Saturday Single No. 765

Saturday, December 11th, 2021

With some errands to run and a North Dakota State football game set for late morning, we’re going to take the quick and random way out this morning by playing some Games With Numbers with today’s date. We’re going to look for a Billboard Hot 100 from December 11 during the years of my sweet spot – 1969-75 – and then we’re going to see what was at No. 23 that week.

And that puts us back – as I thought it might – in 1971, fifty years ago. And the No. 23 record fifty years ago this week was one that has – as far as I can tell – never been mentioned during the nearly fifteen years this blog has trudged along. (Oddly, though, the Texas Gal and I listened to it in the car the other day.)

Fifty years ago this week, “Everybody’s Everything” by Santana was at No. 23, coming back down the chart after peaking at No. 12. A note in Joel Whitburn’s Top Pop Singles says that the tune was originally recorded as “Karate” by the Emperor’s (yep, with an unnecessary apostrophe). That record peaked at No. 55 in late January 1967.

Here’s Santana’s “Everybody’s Everything,” today’s Saturday Single.

Saturday Single No. 763

Saturday, November 27th, 2021

Anything beyond basic mental functions still escape me as I wait for antibiotics to do their work. It’s supposed to be a run-of-the-mill infection, but if so, it’s a badly operated mill. And I’m still waiting for my new glasses.

Still, not wanting to punt entirely, I did a quick search to see which of the nearly 84,000 files in the RealPlayer were ever recorded on November 27 – a reminder: I have that information for maybe ten percent of the files – and I came up with a bunch.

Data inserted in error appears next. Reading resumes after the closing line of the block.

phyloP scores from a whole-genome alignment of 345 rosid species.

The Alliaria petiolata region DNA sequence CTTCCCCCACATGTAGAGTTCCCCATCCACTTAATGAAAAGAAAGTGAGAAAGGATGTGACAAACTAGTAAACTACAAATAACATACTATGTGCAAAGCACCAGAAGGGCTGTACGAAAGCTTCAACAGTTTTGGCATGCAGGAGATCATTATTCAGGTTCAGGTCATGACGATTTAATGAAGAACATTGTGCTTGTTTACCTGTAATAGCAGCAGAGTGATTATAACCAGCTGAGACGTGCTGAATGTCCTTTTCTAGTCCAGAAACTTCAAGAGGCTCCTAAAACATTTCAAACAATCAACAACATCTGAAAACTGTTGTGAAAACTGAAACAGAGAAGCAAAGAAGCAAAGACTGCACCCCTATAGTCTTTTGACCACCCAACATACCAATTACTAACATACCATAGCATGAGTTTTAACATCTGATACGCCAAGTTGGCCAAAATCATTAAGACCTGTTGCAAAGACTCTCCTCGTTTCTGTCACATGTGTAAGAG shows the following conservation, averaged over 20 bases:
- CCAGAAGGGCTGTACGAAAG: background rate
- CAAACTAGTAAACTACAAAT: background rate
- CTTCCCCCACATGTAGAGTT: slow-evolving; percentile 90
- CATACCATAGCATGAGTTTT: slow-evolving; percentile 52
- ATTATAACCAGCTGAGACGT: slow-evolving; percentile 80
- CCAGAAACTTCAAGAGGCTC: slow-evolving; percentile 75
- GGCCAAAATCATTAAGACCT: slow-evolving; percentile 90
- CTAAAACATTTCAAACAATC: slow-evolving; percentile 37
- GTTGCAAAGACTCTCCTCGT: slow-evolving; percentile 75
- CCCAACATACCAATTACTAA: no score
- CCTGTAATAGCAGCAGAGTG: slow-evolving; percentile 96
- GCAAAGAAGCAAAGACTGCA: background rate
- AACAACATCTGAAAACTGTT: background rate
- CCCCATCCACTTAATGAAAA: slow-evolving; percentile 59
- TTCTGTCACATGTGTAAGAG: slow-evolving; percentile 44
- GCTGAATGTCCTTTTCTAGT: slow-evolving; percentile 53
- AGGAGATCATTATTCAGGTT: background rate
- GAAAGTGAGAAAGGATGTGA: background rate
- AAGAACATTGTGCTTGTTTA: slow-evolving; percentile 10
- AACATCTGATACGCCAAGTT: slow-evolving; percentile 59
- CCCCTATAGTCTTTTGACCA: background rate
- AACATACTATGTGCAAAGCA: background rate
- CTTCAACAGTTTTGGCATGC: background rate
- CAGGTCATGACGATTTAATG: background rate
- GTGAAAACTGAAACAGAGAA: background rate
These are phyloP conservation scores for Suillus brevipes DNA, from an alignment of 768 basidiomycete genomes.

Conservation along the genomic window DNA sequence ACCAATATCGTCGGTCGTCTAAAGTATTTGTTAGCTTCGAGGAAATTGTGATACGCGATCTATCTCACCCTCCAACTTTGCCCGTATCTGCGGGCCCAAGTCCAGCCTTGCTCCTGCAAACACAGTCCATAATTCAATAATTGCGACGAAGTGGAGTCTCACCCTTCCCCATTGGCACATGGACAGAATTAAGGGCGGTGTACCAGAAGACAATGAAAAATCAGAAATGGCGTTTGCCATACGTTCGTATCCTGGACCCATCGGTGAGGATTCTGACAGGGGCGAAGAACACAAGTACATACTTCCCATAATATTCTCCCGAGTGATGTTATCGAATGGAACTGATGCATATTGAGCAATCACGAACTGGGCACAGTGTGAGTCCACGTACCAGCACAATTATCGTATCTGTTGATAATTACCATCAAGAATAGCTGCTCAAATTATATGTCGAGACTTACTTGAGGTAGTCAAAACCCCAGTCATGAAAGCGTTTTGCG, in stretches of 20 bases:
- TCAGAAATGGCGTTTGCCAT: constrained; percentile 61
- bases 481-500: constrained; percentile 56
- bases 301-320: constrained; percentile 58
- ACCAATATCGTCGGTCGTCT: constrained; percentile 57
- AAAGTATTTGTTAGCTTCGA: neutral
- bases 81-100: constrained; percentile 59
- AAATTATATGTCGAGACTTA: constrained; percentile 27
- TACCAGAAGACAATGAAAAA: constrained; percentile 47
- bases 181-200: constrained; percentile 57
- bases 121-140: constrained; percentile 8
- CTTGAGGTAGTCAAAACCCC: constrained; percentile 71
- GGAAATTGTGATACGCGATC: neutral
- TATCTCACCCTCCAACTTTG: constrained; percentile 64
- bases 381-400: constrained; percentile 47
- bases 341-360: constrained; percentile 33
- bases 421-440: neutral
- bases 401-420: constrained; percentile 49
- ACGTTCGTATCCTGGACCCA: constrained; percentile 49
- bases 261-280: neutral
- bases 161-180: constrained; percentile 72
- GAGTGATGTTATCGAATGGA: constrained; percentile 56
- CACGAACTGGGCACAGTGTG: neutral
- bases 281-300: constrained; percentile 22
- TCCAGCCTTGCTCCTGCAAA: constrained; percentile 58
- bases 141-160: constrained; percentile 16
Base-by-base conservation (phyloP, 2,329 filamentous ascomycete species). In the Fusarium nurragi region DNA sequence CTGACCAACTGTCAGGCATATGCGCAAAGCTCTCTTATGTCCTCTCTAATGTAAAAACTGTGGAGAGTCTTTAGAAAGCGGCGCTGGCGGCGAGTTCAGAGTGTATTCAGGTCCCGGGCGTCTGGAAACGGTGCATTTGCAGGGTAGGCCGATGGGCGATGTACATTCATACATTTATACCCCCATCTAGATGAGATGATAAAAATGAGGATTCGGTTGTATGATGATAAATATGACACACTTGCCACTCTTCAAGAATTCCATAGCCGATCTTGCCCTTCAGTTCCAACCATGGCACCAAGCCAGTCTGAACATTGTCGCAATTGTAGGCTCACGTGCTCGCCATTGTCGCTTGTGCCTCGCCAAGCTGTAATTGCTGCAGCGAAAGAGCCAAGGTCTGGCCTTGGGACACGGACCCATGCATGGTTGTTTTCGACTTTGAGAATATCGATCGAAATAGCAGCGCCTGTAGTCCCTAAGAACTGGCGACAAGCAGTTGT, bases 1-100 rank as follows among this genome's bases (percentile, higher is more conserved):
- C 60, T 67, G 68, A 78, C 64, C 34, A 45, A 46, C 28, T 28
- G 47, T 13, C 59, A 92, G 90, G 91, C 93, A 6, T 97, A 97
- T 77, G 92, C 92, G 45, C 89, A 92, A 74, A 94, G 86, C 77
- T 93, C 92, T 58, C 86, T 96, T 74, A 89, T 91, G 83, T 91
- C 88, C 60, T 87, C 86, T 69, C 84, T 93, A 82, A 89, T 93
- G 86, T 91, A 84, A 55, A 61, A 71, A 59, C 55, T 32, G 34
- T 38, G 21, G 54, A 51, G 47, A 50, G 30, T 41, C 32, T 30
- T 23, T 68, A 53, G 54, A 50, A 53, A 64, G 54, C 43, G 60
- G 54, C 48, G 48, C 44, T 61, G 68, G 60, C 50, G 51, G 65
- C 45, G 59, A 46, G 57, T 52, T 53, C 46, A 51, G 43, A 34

That’s because eighty-five years ago today, Robert Johnson had the last of three recording sessions in San Antonio’s Gunter Hotel. Unless something new has come to light in the past few years, nine tracks from that session survive: “They’re Red Hot,” “Dead Shrimp Blues,” “Walkin’ Blues,” “Preachin’ Blues (Up Jumped The Devil),” “If I Had Possession Over Judgment Day,” and two versions each of “Last Fair Deal Gone Down” and “Cross Roads Blues.”

Of those, my favorite is likely “Last Fair Deal Gone Down.” Now, there’s nothing wrong with Johnson’s two versions, but I thought I’d see how many covers I have of the tune in the stacks. Turns out to be eight, with one version each from Eric Clapton, the Peter Green Splinter Group, Dave “Snaker” Ray, Dave Van Ronk, the Rising Sons, and Crooked Still (described as a neo-bluegrass band from Boston) and two versions from Rory Block.

Of all those, the approach by Crooked Still may be the most interesting, with Aoife O’Donovan’s vocals backed by a combination of banjo, cello and double bass. So here’s Crooked Still, from the 2004 album Hop High, with “Last Fair Deal Gone Down.” It’s today’s Saturday Single.

Saturday Single No. 762

Saturday, November 20th, 2021

Parts of this post have likely shown up in bits and pieces over the years, but those bits all came together in a response the other week to, yes, another question at Facebook. Actually, it was three questions: